Originally Posted by ninja6o4 View Post

Happy to report that the sub is still working great as of yesterday. Definitely worth trying at the very least, considering the alternative is a $200+ replacement. Good luck!

Huh! It worked! Had been so long since I had a soldering gun I was sure I had made a mess of it. I had a call into Kef, and they were saying a solid 180 + shipping to look at it, which I couldn't afford - this post of yours and your pictures gave me the confidence to give the DYI a go. Thanks again!
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post #13 of 17 Old 06-26-2013, 06:16 PM
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Good stuff! I'm glad to hear the pics and OP helped. Enjoy hearing that bass once again smile.gif
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post #14 of 17 Old 09-17-2014, 08:17 PM
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After a year of being KEF-less, I decided to take a stab at replacing the C52 capacitor in my 2150 PSW after my Polk Audio replacement-sub started making noises, too. It was okay, but I missed the deeper richer bass and much better performance of my KEF. I'm happy to report that my attempt at fixing my sub was a resounding success! However, I did notice that the voltage on the speaker output terminals measured 139 to 140 mVolts, a bit more than the 100 mV that the instructions mentioned. Nonetheless, my 2150 is working like a champ again! Thanks for the detailed instructions!

Last edited by bbigby64; 09-20-2014 at 04:36 AM.
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post #15 of 17 Old 09-18-2014, 07:56 AM
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Glad to hear this is still helpful for people out there.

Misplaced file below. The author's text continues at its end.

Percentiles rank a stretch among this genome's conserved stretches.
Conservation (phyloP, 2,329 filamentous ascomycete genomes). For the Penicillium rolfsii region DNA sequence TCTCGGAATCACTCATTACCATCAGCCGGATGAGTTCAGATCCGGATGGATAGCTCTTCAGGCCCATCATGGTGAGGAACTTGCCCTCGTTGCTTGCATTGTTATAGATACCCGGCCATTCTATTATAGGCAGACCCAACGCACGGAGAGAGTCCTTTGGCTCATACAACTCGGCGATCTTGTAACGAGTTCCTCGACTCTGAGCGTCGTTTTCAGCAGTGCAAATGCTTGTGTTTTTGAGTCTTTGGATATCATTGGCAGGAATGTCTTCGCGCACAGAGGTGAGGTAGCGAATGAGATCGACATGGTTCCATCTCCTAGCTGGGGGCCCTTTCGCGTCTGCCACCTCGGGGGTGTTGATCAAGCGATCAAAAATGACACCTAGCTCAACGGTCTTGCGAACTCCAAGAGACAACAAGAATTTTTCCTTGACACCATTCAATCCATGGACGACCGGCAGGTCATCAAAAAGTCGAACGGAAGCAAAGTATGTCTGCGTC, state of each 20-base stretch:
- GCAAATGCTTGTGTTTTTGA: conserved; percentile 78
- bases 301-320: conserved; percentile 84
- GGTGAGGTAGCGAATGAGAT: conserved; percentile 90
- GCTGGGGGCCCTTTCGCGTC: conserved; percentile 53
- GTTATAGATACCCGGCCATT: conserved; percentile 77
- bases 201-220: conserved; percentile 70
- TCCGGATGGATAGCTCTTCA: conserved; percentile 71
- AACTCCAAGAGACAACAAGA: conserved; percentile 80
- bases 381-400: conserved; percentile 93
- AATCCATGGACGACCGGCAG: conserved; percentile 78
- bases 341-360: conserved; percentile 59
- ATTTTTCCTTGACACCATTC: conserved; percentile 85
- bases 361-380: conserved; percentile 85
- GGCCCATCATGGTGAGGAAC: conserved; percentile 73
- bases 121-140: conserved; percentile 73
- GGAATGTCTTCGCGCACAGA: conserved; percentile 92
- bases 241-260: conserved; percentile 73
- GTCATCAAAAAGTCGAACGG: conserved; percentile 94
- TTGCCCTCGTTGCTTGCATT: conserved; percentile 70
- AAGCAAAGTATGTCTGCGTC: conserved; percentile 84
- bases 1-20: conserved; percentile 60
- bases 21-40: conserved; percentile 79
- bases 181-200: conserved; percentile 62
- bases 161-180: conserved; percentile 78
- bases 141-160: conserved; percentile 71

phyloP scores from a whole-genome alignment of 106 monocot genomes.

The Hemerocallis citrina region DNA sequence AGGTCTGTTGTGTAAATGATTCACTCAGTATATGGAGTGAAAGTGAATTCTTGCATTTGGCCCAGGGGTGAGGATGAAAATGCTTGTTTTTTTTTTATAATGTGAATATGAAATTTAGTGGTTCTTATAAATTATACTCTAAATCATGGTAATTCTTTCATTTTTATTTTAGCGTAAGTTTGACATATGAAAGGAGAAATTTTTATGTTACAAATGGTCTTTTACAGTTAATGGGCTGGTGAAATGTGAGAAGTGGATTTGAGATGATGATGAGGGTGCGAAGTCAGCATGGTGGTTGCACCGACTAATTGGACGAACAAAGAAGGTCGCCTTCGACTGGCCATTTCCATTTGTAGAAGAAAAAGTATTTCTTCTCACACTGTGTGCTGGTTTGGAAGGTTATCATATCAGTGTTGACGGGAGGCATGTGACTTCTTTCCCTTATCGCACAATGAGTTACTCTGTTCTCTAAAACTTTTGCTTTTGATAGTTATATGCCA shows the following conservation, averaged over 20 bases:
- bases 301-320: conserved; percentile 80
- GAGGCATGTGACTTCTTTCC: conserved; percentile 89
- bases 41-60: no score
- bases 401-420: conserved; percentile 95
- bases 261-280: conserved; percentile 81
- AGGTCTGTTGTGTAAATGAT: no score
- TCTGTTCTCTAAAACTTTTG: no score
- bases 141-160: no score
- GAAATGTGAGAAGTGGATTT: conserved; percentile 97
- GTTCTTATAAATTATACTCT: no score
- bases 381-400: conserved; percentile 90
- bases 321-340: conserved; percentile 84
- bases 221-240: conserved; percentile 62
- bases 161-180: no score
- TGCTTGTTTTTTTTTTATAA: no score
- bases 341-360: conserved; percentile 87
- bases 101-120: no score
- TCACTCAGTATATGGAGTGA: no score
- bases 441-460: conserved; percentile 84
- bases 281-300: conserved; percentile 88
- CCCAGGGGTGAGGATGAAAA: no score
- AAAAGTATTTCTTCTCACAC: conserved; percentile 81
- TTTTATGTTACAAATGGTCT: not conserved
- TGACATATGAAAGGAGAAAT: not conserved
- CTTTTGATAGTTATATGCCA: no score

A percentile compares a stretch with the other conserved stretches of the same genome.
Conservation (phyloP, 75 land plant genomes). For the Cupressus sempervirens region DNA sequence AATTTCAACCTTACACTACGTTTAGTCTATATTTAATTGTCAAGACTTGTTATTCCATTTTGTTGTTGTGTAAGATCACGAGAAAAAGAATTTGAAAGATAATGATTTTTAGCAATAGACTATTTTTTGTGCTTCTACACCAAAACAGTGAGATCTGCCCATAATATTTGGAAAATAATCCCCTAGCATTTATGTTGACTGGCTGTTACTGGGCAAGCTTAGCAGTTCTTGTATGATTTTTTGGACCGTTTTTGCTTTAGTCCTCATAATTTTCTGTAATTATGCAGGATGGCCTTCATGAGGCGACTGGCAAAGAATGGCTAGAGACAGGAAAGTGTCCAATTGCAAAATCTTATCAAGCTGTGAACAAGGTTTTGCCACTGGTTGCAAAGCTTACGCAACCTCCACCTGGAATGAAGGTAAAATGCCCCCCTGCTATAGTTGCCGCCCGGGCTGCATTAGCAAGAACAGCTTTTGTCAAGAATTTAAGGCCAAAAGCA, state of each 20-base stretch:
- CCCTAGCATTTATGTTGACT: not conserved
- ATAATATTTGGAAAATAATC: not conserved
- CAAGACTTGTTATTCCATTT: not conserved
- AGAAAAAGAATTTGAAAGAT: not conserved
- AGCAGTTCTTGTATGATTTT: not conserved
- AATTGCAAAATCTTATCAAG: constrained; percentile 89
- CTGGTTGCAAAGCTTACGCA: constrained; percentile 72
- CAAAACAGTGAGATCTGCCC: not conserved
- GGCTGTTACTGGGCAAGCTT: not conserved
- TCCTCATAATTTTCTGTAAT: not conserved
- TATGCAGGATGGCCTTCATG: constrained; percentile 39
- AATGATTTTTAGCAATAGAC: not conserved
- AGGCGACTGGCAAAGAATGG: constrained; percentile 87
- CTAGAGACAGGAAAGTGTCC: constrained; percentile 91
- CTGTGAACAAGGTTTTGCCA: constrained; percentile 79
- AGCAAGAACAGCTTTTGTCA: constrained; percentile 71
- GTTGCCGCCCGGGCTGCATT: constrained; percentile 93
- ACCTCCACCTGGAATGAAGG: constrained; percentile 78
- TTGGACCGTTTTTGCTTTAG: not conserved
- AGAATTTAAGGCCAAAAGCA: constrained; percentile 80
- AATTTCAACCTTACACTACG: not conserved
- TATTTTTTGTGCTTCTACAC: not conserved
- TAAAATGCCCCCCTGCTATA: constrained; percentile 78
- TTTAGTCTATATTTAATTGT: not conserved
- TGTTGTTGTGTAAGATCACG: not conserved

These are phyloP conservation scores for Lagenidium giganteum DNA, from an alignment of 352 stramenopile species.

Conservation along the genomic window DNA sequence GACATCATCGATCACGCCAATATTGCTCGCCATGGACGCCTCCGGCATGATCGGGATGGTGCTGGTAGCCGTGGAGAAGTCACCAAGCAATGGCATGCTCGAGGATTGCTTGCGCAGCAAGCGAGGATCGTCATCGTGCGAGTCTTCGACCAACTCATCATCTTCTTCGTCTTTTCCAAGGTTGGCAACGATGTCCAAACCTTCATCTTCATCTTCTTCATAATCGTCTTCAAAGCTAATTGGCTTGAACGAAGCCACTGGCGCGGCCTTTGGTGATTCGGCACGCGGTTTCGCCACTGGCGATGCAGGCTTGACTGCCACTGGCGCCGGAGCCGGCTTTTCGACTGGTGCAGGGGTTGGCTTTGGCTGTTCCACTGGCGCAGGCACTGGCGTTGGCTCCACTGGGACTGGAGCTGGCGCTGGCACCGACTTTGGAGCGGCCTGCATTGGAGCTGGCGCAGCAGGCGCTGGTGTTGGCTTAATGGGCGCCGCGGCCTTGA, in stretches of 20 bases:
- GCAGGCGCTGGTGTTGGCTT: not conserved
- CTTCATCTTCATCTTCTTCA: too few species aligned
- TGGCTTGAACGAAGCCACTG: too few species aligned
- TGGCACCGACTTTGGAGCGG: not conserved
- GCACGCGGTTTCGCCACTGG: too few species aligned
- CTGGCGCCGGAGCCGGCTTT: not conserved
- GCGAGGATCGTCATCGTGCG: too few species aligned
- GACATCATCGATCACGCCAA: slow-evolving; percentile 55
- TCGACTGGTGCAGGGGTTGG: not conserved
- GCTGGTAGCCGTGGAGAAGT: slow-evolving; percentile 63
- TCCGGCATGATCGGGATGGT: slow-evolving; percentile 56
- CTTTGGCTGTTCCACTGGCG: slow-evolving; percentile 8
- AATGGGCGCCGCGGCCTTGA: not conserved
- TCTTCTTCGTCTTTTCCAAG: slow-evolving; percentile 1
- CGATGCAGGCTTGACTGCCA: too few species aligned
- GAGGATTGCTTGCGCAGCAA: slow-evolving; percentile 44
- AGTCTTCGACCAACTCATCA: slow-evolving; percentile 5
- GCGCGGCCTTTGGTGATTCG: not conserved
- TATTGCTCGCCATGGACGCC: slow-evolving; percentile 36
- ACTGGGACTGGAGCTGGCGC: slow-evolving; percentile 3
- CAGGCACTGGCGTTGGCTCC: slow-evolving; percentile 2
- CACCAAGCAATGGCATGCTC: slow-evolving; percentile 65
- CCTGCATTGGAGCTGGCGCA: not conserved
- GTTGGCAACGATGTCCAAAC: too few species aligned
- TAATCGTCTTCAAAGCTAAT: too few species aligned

Just to update: More than a year after my resolder job and my subwoofer is still pounding as hard as ever

If anyone else out there has this issue and is considering a fix, my advice: do it!
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post #16 of 17 Old 09-20-2014, 04:30 AM
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Quote:
Originally Posted by ninja6o4 View Post
Glad to hear this is still helpful for people out there.
Just to update: More than a year after my resolder job and my subwoofer is still pounding as hard as ever

If anyone else out there has this issue and is considering a fix, my advice: do it!
Yes, absolutely! Fix it!
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post #17 of 17 Old 10-02-2014, 02:01 PM
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Yes indeed. I printed the pictures and instructions, ordered the capacitor online, and bought a nice soldering iron.

I hadn't soldered since high school (about 30 years ago), so the disassembled Subwoofer sat there for a few weeks,
while I worked up the nerve. I gave it my best shot and put it all back together.
Yes, the lead wires from the speaker to the amp are *short*!

I powered it up and didn't really expect it work. No buzz, that part's good... and then lo and behold: the BOOM!

I got my Bass back! Plus the knowledge that I can actually do a simple solder. And saving the cost of a new Sub-Woofer.

THANKS ALL AROUND!